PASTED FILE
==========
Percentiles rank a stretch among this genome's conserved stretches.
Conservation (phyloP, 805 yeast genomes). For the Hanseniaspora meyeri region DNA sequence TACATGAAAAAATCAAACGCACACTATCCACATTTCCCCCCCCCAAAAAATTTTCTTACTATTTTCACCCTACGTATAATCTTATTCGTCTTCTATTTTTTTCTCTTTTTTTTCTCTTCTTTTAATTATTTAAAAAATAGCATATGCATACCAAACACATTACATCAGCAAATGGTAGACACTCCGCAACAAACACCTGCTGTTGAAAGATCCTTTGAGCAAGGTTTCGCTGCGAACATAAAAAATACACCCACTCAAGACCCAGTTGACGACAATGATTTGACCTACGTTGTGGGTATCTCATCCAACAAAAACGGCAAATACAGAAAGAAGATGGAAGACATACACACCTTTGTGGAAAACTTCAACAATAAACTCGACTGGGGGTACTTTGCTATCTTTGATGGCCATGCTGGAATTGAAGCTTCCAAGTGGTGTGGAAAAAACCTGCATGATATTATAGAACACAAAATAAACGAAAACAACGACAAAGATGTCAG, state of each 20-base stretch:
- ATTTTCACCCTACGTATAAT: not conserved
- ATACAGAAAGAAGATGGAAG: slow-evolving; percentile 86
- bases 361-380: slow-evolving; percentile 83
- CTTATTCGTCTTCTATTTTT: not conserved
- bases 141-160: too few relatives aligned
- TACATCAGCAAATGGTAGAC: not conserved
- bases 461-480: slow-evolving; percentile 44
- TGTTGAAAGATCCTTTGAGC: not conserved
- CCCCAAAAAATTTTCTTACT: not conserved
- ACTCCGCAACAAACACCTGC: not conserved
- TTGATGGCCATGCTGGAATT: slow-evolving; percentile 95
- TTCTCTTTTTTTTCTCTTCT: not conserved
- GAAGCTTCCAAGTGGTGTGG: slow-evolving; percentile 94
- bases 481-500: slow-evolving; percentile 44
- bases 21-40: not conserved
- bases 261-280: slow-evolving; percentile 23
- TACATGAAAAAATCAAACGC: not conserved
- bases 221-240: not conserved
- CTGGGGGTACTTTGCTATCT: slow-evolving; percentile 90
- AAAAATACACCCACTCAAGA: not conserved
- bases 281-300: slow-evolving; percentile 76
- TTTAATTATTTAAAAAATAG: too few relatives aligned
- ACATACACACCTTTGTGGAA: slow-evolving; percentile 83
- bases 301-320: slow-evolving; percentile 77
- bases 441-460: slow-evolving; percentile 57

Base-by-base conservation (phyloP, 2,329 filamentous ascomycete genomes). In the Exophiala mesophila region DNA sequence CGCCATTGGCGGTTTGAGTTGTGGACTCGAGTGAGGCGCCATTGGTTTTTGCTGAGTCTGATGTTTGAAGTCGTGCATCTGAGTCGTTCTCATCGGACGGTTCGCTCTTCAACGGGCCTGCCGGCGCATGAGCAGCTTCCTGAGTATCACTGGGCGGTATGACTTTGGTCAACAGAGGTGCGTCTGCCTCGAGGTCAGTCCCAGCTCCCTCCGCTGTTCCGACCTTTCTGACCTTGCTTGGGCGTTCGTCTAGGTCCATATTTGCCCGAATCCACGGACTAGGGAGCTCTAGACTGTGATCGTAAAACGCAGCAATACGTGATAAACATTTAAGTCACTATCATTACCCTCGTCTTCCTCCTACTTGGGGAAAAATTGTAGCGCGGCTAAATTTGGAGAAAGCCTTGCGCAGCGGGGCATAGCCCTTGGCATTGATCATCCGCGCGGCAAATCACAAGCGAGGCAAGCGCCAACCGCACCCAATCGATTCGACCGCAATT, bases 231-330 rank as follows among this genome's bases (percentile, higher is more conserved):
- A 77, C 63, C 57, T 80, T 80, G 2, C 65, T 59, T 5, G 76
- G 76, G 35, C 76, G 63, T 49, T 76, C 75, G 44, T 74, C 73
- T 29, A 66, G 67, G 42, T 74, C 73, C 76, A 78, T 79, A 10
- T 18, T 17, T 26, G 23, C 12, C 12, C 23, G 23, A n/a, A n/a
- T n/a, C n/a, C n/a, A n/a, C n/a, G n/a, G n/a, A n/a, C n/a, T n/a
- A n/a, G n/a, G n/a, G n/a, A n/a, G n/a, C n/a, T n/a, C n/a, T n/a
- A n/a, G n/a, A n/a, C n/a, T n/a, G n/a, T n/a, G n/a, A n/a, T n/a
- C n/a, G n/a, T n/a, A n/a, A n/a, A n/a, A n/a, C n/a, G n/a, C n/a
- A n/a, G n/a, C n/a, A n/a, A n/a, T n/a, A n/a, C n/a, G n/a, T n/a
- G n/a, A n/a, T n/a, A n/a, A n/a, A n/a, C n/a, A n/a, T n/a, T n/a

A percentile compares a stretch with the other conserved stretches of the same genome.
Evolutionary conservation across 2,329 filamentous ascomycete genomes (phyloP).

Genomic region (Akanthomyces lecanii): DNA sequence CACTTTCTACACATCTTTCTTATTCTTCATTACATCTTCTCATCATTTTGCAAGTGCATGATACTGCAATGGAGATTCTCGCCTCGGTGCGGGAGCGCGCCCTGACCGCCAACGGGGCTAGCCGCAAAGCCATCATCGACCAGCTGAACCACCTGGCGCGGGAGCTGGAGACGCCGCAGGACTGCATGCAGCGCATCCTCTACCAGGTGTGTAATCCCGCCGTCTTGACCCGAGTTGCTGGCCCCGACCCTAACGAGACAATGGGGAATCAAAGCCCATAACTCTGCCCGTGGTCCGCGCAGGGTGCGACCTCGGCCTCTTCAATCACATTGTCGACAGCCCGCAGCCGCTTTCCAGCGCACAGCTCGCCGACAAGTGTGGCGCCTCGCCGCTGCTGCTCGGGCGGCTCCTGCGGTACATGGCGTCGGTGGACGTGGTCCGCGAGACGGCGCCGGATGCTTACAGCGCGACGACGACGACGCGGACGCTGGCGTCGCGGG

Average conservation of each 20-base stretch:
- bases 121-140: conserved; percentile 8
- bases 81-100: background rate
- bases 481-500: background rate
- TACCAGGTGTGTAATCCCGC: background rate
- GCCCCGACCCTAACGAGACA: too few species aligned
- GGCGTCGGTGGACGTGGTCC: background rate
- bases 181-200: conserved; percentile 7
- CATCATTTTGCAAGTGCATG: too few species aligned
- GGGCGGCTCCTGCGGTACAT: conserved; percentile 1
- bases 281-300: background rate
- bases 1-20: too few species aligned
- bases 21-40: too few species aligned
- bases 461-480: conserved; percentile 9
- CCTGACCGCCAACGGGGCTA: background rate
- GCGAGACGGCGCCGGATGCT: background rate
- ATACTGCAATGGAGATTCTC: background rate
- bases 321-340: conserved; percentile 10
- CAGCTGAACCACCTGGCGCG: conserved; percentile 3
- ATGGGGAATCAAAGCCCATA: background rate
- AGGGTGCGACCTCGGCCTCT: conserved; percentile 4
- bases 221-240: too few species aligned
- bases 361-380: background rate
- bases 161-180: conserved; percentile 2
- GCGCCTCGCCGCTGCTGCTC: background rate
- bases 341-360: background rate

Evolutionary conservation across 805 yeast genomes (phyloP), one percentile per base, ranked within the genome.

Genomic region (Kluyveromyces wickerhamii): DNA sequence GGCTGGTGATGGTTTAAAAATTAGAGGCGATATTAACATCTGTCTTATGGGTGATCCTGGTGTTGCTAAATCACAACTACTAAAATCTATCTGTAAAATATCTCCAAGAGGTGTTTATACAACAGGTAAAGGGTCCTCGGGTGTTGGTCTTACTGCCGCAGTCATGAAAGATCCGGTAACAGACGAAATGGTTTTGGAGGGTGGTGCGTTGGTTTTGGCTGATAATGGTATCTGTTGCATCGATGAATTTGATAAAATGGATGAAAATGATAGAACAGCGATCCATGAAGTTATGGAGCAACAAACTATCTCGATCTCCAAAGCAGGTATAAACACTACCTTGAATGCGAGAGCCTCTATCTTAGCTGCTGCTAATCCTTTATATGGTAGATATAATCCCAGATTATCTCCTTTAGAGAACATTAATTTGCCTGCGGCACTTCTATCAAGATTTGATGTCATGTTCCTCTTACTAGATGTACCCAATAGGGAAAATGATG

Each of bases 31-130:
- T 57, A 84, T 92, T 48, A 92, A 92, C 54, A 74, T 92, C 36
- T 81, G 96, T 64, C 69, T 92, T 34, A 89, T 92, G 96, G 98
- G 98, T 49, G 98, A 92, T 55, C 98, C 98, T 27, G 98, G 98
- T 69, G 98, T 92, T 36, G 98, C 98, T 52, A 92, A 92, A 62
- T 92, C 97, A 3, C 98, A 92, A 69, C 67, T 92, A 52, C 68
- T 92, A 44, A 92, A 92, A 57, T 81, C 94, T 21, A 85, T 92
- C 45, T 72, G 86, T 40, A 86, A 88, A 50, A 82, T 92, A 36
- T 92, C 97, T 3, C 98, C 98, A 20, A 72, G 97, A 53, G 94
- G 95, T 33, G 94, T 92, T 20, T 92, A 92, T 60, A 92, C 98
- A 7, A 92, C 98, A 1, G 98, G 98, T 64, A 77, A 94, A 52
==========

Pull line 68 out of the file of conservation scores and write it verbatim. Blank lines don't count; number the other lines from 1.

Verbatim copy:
Evolutionary conservation across 805 yeast genomes (phyloP), one percentile per base, ranked within the genome.